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Toby Paterson

Toby Paterson Consensus and Collapse
Exhibition 30 January – 28 March 2010

Toby Paterson makes paintings, reliefs and constructions which explore the relationship between abstraction and reality. He has a keen interest in post-war modernist architecture which he deconstructs both materially and politically, developing a practice in which some works are almost understandable as architecture, while others are expressions of purely abstract form.

Paterson was born in Glasgow in 1974, and still lives and works in the city. He has exhibited nationally and internationally, and in 2002 was the winner of the Beck’s Futures art prize. As well as his more gallerybased practice, he makes art for the public realm, and was recently the recipient of several public commissions, notably the completed Powder Blue Orthogonal Pavilion, part of the Portavilion project in London and Poised Array, a work made for the façade of the BBC Scotland Headquarters in Glasgow. Paterson has also been appointed lead artist on the extension to the Docklands Light Railway for the London Olympics in 2012.

Toby Paterson Exhibition Guide

Toby Paterson Webfilm

Talks and Events

Artist’s Talk
Toby Paterson in conversation with Fiona Bradley, Director of The Fruitmarket Gallery.

Abstraction and Experience: British Constructivism and Toby Paterson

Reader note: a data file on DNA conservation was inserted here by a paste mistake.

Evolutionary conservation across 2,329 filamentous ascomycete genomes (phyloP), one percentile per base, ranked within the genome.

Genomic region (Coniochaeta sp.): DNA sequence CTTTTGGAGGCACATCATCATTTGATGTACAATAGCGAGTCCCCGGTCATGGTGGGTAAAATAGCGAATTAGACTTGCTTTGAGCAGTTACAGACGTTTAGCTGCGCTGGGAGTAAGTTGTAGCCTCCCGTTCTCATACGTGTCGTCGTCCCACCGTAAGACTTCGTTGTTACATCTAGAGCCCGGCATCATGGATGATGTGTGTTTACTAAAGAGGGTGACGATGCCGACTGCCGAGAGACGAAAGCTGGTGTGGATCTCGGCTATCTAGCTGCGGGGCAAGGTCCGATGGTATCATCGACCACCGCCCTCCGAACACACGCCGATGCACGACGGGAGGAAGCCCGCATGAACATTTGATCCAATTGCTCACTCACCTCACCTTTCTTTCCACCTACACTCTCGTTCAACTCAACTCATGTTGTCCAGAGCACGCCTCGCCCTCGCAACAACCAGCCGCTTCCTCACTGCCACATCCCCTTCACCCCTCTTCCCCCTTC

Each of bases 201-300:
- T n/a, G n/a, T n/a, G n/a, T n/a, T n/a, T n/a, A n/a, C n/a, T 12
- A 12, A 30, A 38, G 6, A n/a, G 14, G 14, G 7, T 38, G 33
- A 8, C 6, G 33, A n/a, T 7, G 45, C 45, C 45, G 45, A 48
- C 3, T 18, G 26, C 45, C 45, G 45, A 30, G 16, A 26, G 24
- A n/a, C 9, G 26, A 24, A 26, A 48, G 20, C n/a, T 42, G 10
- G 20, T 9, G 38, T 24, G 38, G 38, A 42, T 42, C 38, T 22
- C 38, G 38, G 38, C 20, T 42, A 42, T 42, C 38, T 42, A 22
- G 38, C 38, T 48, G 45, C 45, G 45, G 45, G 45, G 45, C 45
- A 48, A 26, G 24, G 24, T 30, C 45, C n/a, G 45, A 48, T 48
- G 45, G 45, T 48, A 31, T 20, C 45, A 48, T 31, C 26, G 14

Art historian Martin Hammer (University of Edinburgh) talks about the work of artists such as Mary Martin, Ben Nicholson and Victor Pasmore, exploring with Stacy Boldrick (The Fruitmarket Gallery) the aesthetic and political relationships between Paterson’s work and British Constructivist and Constructionist art and architecture.

Toby Paterson Panel Discussion – Rising into Ruins

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Fruitmarket Gallery Publication

Toby Paterson Consensus and Collapse Book Cover

Published to accompany the exhibition at The Fruitmarket Gallery Toby Paterson makes paintings, reliefs and constructions which explore the relationship between abstraction and reality. He has a keen interest in post-war modernist architecture which he deconstructs both materially and politically, developing a practice in which some works are almost understandable as architecture while others are expressions of purely abstract form.

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